Cultural Capital 04: Gayle Rubin, ‘The Traffic In Women’

Who gives this woman away? To love, honour and obey …

BH woman power
“My place is where, exactly … ?”

(For non-students, this is part of a series for my A Level students looking at important secondary texts which will assist their studies.)

Gayle Rubin, ‘The Traffic in Women:  Notes on the “Political Economy” of Sex’ (1975)

An [If] you be mine, I’ll give you to my friend;

And you be not, hang, beg, starve, die in the streets,

For, by my soul, I’ll ne’er acknowledge thee

(Lord Capulet, Romeo and Juliet, Act III, sc v)

and

I beg the ancient privilege of Athens,

As she is mine, I may dispose of her:

Which shall be either to this gentleman

Or to her death, according to our law.

(Egeus, A Midsummer Night’s Dream, Act I, sc I)

Not much fun, being a teenage girl in Shakespeare’s day, was it?  These intelligent, independent and emotional young women must often have felt like second-class citizens …

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PTS 09/055: The Rough Wooing of the Monstrous Regiment

Where is the ‘son-in-law’ material in LLL?

 

BH NIgel
Dad, this is Nigel … we’re in love!

Love’s Labour’s Lost:  Act IV

My life has been filled with obsessions, and for reasons too complex to go into here, about twenty-five years ago, one of them was Scottish history.  With no knowledge ever completely wasted, it’s contributed to where and who I am today, struggling with this play, and especially to find any kind of empathy with its male characters.

Put simply, if I had a daughter, none of these men would be son-in-law material …

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PTS 08/049: No Weddings and No Funerals

Not everyone gets their just desserts as our RomCom ends …

BH CoE finale
Do I know you?

The Comedy of Errors, Act V

Shakespeare has plenty to do in the 400-odd lines of Act V.  The general confusion needs to create a crisis before we can have our happy ending – in this case, perhaps an equivocal, unsatisfying one, but more on that later.

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Shakespeare’s Sister says: ‘YOU’RE HISTORY!’ …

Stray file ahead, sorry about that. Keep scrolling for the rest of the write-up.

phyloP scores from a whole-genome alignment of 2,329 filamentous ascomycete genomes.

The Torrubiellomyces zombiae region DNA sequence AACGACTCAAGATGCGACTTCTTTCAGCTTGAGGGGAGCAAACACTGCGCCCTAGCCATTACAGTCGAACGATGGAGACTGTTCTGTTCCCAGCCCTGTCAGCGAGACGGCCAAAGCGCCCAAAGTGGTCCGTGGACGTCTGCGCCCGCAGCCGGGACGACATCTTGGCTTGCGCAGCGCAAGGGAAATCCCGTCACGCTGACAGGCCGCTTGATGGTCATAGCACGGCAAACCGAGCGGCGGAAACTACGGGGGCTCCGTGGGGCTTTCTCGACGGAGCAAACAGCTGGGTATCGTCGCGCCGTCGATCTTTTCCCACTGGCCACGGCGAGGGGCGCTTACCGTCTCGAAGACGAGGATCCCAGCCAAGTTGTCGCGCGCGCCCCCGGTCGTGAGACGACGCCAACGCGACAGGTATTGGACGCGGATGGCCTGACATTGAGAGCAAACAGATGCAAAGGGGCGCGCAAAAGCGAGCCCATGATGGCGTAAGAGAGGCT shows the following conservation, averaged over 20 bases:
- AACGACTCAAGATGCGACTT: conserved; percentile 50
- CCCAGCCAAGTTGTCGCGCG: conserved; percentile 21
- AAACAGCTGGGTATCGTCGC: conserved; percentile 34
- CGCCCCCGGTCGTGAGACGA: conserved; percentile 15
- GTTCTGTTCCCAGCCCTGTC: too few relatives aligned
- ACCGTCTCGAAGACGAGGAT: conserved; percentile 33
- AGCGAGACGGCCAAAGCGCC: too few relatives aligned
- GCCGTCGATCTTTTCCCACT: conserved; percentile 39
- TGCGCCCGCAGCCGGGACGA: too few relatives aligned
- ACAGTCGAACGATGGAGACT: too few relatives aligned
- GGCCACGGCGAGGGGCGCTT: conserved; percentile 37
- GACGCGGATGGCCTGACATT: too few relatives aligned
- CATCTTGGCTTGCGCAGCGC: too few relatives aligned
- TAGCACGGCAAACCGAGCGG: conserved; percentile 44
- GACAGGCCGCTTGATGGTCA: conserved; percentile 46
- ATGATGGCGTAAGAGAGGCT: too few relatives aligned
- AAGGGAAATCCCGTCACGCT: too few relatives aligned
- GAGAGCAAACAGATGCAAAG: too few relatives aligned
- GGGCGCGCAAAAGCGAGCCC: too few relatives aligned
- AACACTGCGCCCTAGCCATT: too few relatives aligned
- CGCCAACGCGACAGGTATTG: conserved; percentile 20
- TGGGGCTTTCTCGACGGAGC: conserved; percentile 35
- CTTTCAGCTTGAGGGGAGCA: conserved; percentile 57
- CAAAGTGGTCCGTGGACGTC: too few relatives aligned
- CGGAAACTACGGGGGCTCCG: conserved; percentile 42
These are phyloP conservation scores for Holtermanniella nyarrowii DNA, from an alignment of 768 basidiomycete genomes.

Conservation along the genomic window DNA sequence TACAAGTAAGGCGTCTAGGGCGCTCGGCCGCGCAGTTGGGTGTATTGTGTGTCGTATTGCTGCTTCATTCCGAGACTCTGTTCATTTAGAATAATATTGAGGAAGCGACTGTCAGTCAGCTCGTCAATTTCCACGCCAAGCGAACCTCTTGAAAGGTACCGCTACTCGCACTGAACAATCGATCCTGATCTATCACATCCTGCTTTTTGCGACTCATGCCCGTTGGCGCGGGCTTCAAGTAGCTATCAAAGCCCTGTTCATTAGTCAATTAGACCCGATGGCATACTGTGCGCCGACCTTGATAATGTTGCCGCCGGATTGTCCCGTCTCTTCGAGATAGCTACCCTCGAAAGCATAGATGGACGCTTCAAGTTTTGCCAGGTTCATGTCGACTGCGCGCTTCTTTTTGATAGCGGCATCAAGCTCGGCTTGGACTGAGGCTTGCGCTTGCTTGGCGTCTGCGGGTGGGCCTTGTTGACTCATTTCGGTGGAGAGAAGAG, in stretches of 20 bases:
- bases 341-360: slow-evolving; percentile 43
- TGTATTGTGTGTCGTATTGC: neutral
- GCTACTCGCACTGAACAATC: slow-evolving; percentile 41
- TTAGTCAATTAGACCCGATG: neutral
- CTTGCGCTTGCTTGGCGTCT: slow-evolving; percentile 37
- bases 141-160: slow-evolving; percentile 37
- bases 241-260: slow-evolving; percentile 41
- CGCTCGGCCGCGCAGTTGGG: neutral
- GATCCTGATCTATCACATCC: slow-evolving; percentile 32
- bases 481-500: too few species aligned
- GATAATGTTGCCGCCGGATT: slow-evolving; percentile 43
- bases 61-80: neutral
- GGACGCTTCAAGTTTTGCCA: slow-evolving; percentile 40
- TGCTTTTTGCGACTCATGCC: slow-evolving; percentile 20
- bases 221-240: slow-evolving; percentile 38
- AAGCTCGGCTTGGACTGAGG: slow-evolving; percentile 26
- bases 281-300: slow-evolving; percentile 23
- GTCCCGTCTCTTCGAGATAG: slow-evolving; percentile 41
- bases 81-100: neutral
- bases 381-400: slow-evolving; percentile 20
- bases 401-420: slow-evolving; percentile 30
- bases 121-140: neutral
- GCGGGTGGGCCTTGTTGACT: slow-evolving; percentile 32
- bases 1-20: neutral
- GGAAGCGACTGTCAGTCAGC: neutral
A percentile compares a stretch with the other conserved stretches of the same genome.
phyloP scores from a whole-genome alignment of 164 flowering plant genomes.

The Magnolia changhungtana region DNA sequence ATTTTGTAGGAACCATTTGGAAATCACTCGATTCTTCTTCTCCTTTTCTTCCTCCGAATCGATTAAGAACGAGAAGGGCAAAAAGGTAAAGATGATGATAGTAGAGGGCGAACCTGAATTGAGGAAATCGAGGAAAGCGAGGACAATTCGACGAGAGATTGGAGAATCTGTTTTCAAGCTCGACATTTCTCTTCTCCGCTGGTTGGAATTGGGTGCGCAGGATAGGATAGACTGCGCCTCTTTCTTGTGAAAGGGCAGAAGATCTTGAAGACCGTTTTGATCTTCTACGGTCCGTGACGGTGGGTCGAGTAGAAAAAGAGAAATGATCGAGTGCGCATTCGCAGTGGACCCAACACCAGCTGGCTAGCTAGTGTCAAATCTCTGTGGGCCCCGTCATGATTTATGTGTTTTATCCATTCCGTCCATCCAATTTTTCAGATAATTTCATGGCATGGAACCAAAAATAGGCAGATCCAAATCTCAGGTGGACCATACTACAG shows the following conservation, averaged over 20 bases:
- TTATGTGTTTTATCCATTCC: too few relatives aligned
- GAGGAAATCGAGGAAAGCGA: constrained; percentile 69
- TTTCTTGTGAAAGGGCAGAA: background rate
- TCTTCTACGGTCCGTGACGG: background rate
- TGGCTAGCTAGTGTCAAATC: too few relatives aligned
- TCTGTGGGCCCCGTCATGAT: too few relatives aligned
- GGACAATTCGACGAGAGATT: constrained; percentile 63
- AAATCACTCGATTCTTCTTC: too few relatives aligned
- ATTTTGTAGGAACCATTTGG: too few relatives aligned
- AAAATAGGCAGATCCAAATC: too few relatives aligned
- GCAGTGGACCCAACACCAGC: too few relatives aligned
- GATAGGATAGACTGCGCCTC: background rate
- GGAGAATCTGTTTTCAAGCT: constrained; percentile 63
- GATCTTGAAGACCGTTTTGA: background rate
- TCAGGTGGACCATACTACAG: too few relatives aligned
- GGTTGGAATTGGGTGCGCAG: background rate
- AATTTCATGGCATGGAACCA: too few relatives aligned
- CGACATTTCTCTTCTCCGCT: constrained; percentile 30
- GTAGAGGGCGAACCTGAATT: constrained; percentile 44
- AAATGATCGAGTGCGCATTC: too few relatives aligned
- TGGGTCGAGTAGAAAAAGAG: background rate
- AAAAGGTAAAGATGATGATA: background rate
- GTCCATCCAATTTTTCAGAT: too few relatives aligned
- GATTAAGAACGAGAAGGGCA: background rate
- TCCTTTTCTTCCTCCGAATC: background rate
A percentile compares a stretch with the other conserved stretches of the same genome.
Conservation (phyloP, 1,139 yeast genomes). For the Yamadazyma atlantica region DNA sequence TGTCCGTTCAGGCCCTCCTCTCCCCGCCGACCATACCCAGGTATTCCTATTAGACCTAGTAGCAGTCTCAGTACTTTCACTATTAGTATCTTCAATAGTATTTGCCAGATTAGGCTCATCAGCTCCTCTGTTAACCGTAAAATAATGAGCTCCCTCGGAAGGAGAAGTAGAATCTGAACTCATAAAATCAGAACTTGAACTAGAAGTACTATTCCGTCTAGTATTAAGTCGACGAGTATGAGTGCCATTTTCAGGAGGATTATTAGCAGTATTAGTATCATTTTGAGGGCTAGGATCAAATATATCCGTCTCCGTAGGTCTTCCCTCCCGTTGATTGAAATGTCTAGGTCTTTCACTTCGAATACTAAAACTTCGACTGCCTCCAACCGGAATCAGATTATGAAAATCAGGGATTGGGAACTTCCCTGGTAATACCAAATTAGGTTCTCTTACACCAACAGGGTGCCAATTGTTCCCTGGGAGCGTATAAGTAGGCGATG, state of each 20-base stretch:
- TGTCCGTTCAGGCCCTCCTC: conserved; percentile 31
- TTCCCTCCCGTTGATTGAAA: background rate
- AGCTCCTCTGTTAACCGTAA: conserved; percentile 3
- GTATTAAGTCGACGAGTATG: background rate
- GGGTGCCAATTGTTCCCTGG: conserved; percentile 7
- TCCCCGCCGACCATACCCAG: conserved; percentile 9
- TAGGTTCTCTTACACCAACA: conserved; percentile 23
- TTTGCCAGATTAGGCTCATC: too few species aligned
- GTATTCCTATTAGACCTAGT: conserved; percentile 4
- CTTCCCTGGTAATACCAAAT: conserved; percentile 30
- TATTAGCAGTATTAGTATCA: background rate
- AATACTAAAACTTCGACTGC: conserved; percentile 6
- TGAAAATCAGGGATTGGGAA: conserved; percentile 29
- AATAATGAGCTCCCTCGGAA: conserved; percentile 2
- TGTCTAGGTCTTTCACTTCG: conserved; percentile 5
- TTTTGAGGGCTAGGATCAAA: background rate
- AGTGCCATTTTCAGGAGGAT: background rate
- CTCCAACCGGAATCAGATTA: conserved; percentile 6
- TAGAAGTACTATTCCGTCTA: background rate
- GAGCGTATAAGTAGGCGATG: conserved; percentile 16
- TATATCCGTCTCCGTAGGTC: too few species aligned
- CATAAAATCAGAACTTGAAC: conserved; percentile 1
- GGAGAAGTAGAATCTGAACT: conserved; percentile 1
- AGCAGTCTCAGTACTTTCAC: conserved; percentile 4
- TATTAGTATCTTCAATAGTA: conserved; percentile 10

Claiming ‘Shakespeare was this or that’, or worse, ‘Shakespeare did not write the plays’, does NOT entitle you to a mic-drop. It just shows your intellectual bankruptcy …

BH shakespeare's sister
Siobhan Fahey and Marcella Detroit – women I fancied (at 19) as much for their deranged, dangerous, deep and devil-may-care personas as their looks.

I’ve written elsewhere about the Rally of Revenge – about my unease that once you abandon all faith in ‘due process‘ or ‘justice‘ (either earthly or divine); once you understand that inequality is endemic, you have nothing left to lose – if you are already losing – so keep raising the stakes until someone has to leave the game.  If it’s uncomfortable, perhaps it’s also sometimes necessary, to affect change of a fundamentally broken system.  You might not see the benefits yourself.  Hey, if you have to leave the game, then so be it: losing can become preferable to playing along, eventually.

There are always other games, other paths, whilst we are still alive – experience has taught me that, even if Shakespeare hasn’t.

And that’s where I find myself, professionally, this weekend.  Approaching change, but ready for it, and maybe, in some ways, relieved that an unhappy stasis has broken. There are always other games.

There is a third way – for revenge – I’ve not written about before.  The poet George Herbert (1593-1633) suggested that:

Living well is the best revenge.

And I’ll embrace and adapt that, in a ‘standing on the shoulders of giants‘ sense.

Living well equals happiness.  LAUGHTER is the best revenge.

Today, I intend to laugh at someone.  Long, and hard.

Let’s get moving, shall we?

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Model Answer: Edward II CBA

Anything other than modern ‘exclusivity’ could mean demotion and starvation at best, or – more likely – imprisonment, exile, or execution.

BH Marcus Stone
Painting by Marcus Stone:  Edward and Gaveston frolic in front of Isabella et al

CLASSROOM BASED ASSESSMENT:  In Edward II, love is invariably possessive.  Discuss.

Weightings:  AO1 (25%); AO3 (50%); AO5 (25%)

God, I hate this question.

One of the things that I got from my teacher training, back in the day, was that if you asked a poor/stupid/inaccessible question, you only had yourself to blame for crap answers.  This is an OCR question – at least the students get a choice of six to answer for their final exams.  But for reasons beyond my ken, or immediate power to change, it is our first CBA on Edward II.  It also comes too early in the course for people who were in school uniform less than 6 months ago to be asked to deal with AO5, if you ask me.  They were being constantly drilled in AO2, and for this essay, it’s not required …

But enough whinging.  In the spirit of never asking people to do something you wouldn’t do yourself, here’s a model answer for my class to play with.  I tried to do this in the same conditions they were asked to do it in, without any ‘cheating’ on my part.

IF THIS IS THE FIRST TIME YOU’VE HAD A LOOK AT ONE OF MY ESSAYS, PLEASE CLICK HERE FOR THINGS YOU NEED TO KNOW.

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